1. Recognise the early signs of success
A director of an NGO in the Balkans sighed; after many years of advocating participatory democracy, still government officials only try to convince me why they cannot do it. What do we need to do to get them to move? Interestingly, her colleague then mentioned ‘Well, at least they now engage in a serious discussion’ indicating that until recently the concept of ‘participatory democracy’ had been unknown and not worthy of discussion to them.
Lobby & Advocacy is pushing people to change, and (almost) every change meets misunderstanding, suspicion and denial first. This is then followed by resistance, before understanding, adaptation and actual change can be expected.
Most Theories of Change and results frameworks do not reflect this common knowledge about change but reflect outcomes that may take years to be accomplished. These outcomes reflect the end-result of a longer term and gradual changes process consisting of many small yet meaningful steps. Not recognising and reflecting these initial steps in result frameworks often means that they are not captured in regular monitoring. Making sure that your evaluation is alert and able to capture these early and less predictable signs of progress, helps in reassuring what courses of action to be proud of and which ones need adjustment.
2. Conscientiously consider contribution
The core questions of most L&A evaluations revolve around measuring meaningful effects on targeted audiences and understanding the significance of the programme’s contribution to those effects. There is now an increasing consensus that we need to look for ‘contribution’ rather than ‘attribution'. Putting a successful contribution analysis in practice is not easy. It requires a careful selection of cases, access to reliable sources outside the programme that can inform you about the (significance of) alternative factors, and investing additional time for data collection and (joint) analysis.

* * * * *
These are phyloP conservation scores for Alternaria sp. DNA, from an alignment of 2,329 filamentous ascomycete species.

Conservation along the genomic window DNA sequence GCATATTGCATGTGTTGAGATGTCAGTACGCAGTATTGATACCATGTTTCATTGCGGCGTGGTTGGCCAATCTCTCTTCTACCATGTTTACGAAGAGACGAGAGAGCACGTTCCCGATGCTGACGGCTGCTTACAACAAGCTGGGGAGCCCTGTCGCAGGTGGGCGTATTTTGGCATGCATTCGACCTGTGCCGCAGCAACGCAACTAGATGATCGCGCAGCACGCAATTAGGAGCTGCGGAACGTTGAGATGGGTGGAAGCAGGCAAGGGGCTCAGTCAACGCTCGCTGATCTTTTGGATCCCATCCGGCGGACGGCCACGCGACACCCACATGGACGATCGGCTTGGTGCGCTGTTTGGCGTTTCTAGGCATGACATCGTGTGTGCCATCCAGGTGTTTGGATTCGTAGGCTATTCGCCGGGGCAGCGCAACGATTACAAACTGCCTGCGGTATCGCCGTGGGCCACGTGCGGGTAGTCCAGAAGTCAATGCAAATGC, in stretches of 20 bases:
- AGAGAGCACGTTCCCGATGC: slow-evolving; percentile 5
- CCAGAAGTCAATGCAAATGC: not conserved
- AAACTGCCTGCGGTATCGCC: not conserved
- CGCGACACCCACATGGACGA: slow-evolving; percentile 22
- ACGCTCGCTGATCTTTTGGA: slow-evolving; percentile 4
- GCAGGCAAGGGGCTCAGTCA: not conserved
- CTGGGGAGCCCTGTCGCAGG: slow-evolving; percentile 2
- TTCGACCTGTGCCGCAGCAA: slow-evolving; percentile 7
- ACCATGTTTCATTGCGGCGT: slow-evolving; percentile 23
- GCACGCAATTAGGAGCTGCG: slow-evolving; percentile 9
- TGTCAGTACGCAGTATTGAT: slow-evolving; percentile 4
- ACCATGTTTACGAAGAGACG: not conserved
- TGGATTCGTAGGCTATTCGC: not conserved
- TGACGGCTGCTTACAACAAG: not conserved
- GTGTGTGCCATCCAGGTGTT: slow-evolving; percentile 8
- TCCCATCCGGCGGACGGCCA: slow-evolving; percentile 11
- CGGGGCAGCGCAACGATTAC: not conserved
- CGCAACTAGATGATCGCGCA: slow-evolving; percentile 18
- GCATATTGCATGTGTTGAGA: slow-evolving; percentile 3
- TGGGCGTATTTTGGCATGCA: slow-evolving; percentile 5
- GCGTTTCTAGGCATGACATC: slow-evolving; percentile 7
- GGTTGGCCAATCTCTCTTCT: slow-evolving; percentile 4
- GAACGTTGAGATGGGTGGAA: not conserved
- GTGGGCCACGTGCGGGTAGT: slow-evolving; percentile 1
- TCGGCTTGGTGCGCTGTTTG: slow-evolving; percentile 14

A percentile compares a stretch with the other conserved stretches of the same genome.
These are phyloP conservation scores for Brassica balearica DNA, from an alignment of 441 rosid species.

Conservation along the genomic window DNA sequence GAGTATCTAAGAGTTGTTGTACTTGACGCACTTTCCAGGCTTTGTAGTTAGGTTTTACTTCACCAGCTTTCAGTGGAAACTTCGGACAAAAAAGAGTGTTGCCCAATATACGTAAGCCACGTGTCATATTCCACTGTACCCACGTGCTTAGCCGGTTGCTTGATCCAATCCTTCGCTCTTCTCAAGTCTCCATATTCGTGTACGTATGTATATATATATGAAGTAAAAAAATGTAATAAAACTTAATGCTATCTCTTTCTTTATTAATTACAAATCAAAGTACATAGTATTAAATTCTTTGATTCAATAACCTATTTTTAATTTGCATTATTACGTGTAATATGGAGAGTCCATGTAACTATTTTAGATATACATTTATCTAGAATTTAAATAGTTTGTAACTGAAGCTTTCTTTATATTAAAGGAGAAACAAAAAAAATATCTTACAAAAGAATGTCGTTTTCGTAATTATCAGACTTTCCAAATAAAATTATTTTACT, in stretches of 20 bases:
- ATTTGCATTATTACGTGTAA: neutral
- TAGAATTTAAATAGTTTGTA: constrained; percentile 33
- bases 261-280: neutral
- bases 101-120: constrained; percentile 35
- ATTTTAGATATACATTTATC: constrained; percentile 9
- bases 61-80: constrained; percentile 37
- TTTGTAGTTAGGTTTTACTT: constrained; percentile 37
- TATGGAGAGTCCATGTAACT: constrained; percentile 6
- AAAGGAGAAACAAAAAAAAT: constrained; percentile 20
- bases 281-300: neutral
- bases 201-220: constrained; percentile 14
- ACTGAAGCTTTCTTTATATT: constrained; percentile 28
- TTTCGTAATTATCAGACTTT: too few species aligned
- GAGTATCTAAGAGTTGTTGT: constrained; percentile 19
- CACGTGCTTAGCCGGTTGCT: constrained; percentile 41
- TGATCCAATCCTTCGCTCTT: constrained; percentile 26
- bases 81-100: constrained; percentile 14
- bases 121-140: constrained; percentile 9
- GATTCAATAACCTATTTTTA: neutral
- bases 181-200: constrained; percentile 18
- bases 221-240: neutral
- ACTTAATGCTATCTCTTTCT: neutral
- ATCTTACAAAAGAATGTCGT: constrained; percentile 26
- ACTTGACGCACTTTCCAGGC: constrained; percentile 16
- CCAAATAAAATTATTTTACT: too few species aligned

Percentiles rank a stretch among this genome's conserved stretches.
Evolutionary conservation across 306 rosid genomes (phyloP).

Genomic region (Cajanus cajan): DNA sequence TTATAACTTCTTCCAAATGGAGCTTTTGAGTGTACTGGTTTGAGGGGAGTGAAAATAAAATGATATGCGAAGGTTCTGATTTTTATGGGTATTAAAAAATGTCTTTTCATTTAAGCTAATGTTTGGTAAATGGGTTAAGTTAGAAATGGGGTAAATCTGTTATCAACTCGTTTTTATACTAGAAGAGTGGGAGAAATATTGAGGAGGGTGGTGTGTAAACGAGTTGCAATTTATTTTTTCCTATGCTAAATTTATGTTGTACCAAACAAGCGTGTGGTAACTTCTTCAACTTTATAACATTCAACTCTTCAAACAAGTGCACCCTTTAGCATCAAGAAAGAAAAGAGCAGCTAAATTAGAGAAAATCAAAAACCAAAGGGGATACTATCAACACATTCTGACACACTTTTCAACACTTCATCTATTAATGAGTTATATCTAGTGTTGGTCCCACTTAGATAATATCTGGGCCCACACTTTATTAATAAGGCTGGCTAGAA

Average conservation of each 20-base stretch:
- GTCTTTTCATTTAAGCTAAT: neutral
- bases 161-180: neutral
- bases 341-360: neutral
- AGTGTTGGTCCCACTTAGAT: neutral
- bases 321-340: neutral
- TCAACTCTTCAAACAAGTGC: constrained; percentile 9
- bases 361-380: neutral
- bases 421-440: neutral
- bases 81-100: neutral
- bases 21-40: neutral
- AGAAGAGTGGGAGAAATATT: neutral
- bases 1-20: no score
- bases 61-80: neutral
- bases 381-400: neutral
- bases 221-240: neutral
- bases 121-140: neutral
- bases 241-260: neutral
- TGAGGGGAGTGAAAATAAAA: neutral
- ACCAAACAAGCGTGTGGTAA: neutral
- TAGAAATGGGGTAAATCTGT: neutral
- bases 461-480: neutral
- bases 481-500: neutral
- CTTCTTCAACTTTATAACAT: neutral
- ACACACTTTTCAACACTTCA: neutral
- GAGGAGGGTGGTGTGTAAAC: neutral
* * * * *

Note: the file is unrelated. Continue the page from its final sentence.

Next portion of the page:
In cases, where these conditions were in place, systematic contribution analysis has the potential of providing remarkable insights. It can illustrate the significance of an intervention vis-à-vis external factors, but also which strategies within a particular intervention were the most effective. For instance, contribution analysis in a programme to combat human trafficking in Ethiopia showed that creating space for families affected by trafficking to share their stories was much more impactful - and efficient - than improving facilities and training programmes. A well-planned contribution analysis can truly increase the benefits of an evaluation, provided that it is well understood, prepared and resourced.
3. Deep-dive into dynamics
Partnerships and alliances are not organisations. Management control and reporting systems that would be normal in an organisation, do not work in partnerships that lack conventional hierarchy. Instead, partnerships are driven by the commitment and energy of their members. This notion is widely accepted, but scarcely used in partnership evaluations when researching the ‘internal’ factors that explain partnership performance.
Good models and tools for network and partnership analysis are available, ranging from GiZ’s Capacity Works model, to the Alliance Thermometer, and the Free Network Approach. Unfortunately, these are scarcely or superficially used, leading to recommendations about systems and structure, while the crux lies in getting a grip on the inter-organisational dynamics, coloured by individual behaviour. Investigating how interactions actually take place and affect the motivation of members to become and stay active in the partnership is a key element in every ‘virtuous evaluation’. Such an exercise can create inspiring new ideas about how to work differently together. Making partnerships more successful but also more fun to take part in, are the key benefits of a truly virtuous evaluation.